UNITED STATES BANKRUPTCY COURT
EASTERN DISTRICT OF KENTUCKY
EDWARD M. SAYLOR CASE NO. 89-00155
MARY A. SAYLOR
STANDARD FEDERAL BANK PLAINTIFF
VS. ADV. NO. 89-0148
EDWARD M. SAYLOR and
MARY A. SAYLOR DEFENDANTS
This matter is before the Court on the Motion of the plaintiff Standard Federal Bank for Summary Judgment that the defendants willfully and maliciously converted the plaintiff's collateral and that the debt to the plaintiff is thereby rendered nondischargeable pursuant to 11 U.S.C.'523(a)(6). Plaintiff contends that there is no genuine issue as to any material fact, and that, based on the pleading, exhibits, and depositions of record, it is entitled to judgment as a matter of law. This Court has jurisdiction of this matter pursuant to 28 U.S.C. '1334. It is a core proceeding pursuant to 28 U.S.C. '157.
The record in this case indicates that the defendants herein, Edward and Mary Saylor, purchased a certain motor home and granted the plaintiff's predecessor, Tower Federal Savings Bank, a security interest therein on December 19, 1986. The defendants have acknowledged that they granted such security interest. (Depo. of Edward M. Saylor, p. 6; depo. of Mary A. Saylor, p. 23). The contract for purchase of the motor home obligated them to make 144 payments of about $452.00 each. On October 3, 1988, having fallen behind in these payments, the defendants sold the motor home to an RV dealer in Tennessee for $20,000.00. They did not pay the money over to the plaintiff. (Depo. of Edward M. Saylor, pp. 5-10; depo. of Mary A. Saylor, pp. 24-27). When asked if he gave the bank any notice that he planned to sell the motor home, Edward Saylor testified as follows:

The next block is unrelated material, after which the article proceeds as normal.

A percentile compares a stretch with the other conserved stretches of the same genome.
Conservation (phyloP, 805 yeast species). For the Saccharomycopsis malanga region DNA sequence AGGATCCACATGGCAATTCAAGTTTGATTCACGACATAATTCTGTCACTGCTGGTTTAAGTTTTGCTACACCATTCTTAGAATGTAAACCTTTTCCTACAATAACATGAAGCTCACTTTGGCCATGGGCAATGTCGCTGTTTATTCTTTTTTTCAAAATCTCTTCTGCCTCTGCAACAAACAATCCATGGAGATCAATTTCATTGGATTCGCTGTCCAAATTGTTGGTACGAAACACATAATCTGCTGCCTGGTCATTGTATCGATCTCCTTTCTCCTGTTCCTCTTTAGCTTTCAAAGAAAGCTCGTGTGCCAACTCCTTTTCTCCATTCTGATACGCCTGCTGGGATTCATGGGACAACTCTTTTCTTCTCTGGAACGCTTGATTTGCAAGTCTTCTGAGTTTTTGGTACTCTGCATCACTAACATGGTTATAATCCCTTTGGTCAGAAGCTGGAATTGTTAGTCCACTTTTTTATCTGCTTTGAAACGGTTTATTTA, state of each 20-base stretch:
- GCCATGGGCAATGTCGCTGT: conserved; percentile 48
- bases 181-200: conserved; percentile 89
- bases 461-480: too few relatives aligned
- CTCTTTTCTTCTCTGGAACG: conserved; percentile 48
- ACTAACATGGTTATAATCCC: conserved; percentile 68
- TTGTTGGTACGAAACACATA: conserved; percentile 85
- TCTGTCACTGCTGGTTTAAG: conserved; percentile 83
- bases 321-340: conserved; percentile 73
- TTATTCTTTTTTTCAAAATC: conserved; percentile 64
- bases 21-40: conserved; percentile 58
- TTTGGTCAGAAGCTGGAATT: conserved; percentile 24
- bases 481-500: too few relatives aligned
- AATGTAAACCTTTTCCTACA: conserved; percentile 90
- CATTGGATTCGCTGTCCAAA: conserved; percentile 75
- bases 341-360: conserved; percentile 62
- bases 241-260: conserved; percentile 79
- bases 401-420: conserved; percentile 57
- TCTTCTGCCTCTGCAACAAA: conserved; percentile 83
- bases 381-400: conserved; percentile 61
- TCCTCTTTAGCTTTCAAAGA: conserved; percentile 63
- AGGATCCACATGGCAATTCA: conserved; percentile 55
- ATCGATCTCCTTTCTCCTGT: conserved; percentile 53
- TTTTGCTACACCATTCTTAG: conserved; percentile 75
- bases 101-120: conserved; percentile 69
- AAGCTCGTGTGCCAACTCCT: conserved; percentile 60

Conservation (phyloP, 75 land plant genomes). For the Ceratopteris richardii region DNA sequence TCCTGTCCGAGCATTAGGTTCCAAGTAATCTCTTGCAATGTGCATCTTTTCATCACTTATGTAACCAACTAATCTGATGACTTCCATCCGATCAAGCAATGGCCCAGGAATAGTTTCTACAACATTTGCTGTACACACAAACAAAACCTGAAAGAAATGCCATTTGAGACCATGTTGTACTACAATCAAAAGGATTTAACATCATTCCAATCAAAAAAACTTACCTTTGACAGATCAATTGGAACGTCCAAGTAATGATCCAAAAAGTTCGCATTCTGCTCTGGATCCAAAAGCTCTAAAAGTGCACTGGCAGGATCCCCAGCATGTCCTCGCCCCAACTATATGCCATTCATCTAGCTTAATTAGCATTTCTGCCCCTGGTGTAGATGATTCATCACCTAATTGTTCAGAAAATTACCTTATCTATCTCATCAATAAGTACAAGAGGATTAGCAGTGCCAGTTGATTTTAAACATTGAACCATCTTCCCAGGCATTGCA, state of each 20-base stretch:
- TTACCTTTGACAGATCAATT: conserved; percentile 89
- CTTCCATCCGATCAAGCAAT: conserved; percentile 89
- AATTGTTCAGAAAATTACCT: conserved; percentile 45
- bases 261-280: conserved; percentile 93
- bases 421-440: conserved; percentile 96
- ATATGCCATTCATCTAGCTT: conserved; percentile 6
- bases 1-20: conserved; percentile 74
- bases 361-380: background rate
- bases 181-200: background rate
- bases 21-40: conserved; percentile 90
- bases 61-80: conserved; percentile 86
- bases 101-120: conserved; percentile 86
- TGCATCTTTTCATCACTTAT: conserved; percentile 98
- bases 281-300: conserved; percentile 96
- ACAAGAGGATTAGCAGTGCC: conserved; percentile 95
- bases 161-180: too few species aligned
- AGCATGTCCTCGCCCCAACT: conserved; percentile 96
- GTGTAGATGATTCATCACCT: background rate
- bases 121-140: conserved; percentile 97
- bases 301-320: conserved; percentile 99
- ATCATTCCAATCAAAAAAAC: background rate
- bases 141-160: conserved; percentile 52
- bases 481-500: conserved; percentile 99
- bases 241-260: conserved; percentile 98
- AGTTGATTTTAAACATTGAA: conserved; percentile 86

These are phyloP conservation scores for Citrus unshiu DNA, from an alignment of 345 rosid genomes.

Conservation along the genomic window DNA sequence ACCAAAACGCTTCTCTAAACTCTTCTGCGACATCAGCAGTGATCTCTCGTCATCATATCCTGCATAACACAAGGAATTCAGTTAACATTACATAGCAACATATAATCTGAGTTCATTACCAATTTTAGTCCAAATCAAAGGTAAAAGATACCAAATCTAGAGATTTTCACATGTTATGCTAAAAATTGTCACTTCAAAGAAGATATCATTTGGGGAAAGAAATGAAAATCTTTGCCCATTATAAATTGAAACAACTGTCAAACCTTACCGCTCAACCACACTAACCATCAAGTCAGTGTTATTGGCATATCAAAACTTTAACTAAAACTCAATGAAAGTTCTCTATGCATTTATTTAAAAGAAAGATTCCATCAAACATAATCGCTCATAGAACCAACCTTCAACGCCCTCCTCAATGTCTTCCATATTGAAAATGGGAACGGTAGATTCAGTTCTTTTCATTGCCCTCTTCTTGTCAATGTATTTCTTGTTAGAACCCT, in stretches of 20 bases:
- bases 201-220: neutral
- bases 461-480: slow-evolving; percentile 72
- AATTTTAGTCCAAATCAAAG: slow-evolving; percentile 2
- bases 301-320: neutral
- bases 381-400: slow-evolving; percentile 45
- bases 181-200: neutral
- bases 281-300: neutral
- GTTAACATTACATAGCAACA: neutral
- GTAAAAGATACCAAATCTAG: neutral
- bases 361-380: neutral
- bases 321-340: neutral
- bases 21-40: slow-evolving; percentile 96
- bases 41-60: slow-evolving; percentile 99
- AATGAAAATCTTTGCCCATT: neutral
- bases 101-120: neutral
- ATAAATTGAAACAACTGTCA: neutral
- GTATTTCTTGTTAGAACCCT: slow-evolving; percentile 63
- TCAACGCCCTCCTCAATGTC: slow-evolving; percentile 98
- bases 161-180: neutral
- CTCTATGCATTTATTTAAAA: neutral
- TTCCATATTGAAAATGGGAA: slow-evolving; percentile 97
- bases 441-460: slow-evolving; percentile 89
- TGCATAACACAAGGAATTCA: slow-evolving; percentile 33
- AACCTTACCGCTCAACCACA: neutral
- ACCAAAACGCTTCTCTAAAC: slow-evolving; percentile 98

A I...they called me about my payment overdue and I told them I was selling the motor home.
Q And what did they say?
A They said I couldn't. I said, why can't I?
I've got a clear title.
Q So they did not agree to allow you to sell
the motor home?
A No, I knew they wouldn't agree. ... (At p. 11)
Mary Saylor also testified that she discussed selling the motor home with her husband, and that she agreed that they should sell it. (Depo. of Mary A. Saylor, pp. 26-27).
The record also indicates that when the Certificate of Title was issued for the subject motor home on January 24, 1987, notice of the lien did not appear on its face. After learning of the defendants' intention to sell, Tower Federal Savings Bank took steps to update the title, and on October 13, 1988, its security interest was perfected. The defendants filed their bankruptcy petition on March 16, 1989.
The plaintiff argues that a debtor's disposal of collateral before perfection of the security interest therein and before the filing of the bankruptcy petition is a "willful and malicious injury" within the meaning of 11 U.S.C.'523(a)(6), thereby rendering the underlying debt nondischargeable. The plaintiff cites several cases in support of its contention. In re Petsch, 82 B.R. 605 (Bkrtcy N.D. Fla. 1988), held that a security interest, even though unperfected, was "property" within the meaning of '523 (a)(6), and clarified that "the phrase `willful and malicious injury' covers a willful and malicious conversion". At 607. In re Cardillo, 39 B.R. 548, 550 (Bkrtcy D. Mass. 1984), held that